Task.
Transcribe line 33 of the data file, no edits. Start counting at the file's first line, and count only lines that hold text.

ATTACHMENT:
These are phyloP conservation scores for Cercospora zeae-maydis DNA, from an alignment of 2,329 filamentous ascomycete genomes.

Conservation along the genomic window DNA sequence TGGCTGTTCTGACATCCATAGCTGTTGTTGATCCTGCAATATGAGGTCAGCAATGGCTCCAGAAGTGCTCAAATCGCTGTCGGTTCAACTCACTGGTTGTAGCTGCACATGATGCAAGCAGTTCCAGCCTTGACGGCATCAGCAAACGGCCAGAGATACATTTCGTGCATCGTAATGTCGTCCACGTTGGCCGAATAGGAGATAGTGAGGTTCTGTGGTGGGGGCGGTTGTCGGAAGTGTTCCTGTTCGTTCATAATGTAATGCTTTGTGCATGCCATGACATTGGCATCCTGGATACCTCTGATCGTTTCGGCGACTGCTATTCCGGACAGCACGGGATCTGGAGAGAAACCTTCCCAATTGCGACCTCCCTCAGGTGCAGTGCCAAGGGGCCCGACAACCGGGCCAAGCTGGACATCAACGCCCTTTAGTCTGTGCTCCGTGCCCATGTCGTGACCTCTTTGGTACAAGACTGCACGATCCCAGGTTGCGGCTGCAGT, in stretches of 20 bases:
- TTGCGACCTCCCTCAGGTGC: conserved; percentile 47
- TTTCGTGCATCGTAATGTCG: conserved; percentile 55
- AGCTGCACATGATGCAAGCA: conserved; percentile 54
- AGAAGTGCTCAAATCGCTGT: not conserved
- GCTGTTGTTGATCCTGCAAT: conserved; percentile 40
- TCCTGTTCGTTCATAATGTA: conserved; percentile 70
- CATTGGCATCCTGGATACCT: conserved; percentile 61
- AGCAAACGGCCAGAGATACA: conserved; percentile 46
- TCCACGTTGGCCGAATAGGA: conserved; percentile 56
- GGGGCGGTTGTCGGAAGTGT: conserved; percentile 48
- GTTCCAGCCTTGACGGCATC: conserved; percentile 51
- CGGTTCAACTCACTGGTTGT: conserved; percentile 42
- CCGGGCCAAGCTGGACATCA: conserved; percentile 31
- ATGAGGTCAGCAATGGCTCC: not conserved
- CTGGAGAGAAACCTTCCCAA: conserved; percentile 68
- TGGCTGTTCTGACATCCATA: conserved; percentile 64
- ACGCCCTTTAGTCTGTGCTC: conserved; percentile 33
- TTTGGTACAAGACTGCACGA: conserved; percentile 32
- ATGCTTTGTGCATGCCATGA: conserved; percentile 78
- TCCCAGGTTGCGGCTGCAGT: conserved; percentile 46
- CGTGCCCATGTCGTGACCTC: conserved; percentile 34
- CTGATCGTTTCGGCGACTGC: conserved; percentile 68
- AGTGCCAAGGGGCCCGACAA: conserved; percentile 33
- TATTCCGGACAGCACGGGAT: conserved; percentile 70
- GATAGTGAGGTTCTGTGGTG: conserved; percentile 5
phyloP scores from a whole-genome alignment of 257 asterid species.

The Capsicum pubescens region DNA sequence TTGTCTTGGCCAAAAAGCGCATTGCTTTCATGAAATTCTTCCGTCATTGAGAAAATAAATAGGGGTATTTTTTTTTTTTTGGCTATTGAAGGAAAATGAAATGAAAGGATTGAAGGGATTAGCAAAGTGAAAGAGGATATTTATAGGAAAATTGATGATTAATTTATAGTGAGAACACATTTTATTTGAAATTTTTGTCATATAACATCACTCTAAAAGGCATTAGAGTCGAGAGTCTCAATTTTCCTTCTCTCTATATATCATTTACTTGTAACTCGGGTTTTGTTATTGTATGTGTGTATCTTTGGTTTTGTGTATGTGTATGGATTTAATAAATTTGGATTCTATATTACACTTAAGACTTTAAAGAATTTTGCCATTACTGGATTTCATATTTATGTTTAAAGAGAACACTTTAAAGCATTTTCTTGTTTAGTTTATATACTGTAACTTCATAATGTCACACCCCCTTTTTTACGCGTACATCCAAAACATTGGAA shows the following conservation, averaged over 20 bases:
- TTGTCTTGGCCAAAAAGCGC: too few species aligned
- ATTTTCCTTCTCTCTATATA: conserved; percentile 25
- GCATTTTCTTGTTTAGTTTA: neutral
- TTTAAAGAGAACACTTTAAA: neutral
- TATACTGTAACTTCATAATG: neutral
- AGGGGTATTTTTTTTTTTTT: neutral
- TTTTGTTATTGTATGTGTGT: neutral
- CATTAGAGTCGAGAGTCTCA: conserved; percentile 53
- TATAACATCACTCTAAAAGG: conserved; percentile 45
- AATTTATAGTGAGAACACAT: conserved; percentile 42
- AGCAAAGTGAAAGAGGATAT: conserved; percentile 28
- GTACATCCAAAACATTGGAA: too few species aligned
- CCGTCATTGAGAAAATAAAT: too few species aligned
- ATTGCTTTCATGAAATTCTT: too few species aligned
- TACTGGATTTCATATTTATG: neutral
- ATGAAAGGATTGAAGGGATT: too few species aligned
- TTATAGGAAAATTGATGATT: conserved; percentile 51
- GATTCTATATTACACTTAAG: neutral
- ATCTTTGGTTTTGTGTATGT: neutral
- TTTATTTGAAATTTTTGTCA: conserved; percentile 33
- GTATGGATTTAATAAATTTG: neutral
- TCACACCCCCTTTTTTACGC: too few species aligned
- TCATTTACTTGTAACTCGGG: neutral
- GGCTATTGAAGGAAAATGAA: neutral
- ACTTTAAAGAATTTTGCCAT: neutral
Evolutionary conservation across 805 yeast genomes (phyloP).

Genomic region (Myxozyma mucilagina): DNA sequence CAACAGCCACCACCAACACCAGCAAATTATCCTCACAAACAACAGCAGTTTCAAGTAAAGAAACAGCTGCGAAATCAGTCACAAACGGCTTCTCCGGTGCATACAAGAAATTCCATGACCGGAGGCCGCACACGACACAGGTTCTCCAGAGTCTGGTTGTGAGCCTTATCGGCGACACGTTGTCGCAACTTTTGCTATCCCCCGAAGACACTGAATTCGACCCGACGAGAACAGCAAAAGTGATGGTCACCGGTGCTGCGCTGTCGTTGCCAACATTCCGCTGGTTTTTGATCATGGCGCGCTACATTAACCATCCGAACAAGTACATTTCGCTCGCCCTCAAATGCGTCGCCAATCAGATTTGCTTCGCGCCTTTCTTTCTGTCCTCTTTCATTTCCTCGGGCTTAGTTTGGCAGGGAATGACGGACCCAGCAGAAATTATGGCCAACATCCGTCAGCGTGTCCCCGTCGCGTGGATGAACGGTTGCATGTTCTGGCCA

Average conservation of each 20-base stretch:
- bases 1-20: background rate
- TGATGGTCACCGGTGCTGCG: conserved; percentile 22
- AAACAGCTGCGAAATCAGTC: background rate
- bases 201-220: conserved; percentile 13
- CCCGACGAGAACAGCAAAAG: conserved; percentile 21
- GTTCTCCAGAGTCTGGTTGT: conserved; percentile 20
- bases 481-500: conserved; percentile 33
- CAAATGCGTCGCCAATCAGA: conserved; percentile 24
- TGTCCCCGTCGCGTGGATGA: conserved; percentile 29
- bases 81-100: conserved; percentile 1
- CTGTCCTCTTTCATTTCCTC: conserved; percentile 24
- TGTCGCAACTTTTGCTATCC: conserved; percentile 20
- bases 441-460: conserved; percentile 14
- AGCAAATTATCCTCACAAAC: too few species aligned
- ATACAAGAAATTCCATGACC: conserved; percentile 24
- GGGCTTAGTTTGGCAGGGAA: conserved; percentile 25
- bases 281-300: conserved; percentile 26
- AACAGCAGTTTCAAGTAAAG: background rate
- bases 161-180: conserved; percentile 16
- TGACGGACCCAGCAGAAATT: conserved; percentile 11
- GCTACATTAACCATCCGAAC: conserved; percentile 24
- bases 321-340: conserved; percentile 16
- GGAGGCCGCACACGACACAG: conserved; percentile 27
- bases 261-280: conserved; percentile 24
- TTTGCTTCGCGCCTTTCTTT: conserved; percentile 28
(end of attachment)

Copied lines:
- TTTAAAGAGAACACTTTAAA: neutral